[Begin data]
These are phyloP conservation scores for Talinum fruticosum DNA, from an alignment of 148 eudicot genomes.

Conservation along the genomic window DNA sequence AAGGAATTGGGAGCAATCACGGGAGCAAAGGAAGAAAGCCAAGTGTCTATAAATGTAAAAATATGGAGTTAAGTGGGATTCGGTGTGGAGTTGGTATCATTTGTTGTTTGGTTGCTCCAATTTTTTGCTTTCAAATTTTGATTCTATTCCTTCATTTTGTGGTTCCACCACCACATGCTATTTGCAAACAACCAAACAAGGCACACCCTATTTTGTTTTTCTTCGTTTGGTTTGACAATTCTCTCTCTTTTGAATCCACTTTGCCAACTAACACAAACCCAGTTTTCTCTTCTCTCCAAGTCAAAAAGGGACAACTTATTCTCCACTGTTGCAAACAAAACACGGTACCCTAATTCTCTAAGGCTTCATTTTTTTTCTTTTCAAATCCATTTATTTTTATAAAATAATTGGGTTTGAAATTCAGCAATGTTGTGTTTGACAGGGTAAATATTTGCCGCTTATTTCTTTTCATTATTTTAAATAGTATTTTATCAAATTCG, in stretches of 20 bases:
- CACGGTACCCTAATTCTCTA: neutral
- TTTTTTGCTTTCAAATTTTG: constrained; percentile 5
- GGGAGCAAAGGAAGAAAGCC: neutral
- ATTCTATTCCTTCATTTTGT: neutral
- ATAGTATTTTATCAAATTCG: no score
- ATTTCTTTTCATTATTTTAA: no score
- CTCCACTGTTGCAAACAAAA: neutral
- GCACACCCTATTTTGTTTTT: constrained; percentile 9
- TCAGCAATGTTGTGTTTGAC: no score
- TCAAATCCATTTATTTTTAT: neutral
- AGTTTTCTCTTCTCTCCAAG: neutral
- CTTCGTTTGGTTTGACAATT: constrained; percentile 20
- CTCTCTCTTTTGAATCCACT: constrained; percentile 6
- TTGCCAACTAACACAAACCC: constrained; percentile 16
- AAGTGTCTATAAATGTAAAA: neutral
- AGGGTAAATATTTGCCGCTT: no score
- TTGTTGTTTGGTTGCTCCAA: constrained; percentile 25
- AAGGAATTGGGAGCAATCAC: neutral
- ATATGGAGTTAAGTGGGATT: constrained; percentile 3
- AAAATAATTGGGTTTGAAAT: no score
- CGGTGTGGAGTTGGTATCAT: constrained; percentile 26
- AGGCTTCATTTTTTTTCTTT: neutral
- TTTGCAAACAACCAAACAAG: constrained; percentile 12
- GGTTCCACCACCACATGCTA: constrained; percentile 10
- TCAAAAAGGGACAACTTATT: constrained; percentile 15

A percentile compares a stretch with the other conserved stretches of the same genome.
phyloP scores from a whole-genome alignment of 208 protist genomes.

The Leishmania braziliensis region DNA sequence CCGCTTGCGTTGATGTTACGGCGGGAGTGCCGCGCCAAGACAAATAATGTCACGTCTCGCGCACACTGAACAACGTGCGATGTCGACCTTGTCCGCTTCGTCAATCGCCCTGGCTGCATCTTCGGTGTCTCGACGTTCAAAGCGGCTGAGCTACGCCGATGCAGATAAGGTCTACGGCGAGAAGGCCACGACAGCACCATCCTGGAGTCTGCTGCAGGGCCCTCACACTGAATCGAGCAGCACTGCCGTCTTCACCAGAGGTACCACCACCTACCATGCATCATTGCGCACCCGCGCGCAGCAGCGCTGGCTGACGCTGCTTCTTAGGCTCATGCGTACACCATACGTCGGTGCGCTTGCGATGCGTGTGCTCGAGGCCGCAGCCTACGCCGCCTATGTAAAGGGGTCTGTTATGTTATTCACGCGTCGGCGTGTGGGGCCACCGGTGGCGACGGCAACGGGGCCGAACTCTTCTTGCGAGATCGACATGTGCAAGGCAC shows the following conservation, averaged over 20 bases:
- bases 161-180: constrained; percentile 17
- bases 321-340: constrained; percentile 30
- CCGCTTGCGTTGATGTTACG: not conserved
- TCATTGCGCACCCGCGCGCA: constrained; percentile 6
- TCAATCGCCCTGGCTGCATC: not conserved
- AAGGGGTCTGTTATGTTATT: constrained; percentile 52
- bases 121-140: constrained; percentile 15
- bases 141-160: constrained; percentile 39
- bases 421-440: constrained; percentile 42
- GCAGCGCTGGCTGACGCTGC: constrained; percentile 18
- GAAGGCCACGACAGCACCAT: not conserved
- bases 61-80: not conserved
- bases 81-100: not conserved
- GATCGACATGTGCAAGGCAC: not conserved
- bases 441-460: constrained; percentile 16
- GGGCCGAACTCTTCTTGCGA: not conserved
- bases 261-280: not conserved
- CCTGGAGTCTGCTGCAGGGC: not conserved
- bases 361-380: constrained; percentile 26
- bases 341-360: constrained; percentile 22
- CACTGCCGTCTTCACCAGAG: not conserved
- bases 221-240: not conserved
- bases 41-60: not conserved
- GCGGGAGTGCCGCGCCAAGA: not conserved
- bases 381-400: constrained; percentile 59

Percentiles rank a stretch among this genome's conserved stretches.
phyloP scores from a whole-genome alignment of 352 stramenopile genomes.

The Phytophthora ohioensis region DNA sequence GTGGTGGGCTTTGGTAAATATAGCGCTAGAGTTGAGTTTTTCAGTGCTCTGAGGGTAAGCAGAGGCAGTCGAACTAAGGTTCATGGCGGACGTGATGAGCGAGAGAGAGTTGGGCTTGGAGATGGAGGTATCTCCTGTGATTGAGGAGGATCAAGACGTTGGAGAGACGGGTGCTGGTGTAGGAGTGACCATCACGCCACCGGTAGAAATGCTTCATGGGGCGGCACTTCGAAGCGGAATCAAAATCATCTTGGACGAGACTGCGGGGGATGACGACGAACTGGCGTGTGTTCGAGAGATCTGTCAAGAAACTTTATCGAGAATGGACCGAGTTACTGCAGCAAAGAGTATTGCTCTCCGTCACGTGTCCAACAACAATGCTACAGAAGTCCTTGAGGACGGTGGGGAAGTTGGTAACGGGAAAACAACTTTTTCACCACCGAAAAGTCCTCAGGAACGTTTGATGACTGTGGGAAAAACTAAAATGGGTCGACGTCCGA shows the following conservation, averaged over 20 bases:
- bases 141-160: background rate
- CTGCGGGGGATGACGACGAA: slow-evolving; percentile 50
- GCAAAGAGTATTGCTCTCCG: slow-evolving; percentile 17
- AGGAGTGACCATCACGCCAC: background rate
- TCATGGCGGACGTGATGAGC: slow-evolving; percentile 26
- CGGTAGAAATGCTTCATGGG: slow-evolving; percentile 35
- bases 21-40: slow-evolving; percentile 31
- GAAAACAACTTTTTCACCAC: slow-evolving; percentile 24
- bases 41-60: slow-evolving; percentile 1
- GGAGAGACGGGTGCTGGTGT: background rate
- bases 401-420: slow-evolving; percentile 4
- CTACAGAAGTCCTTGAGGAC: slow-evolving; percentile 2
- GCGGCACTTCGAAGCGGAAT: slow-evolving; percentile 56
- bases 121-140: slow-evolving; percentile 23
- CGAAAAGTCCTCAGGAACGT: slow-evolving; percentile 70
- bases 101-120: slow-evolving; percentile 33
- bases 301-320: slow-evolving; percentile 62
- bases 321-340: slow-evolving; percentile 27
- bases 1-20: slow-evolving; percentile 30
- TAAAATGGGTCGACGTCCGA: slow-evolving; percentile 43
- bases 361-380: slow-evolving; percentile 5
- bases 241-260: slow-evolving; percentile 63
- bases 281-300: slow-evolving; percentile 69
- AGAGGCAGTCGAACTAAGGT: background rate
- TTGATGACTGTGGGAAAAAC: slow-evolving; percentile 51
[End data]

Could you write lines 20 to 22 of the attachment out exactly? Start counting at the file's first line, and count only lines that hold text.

- AAGGAATTGGGAGCAATCAC: neutral
- ATATGGAGTTAAGTGGGATT: constrained; percentile 3
- AAAATAATTGGGTTTGAAAT: no score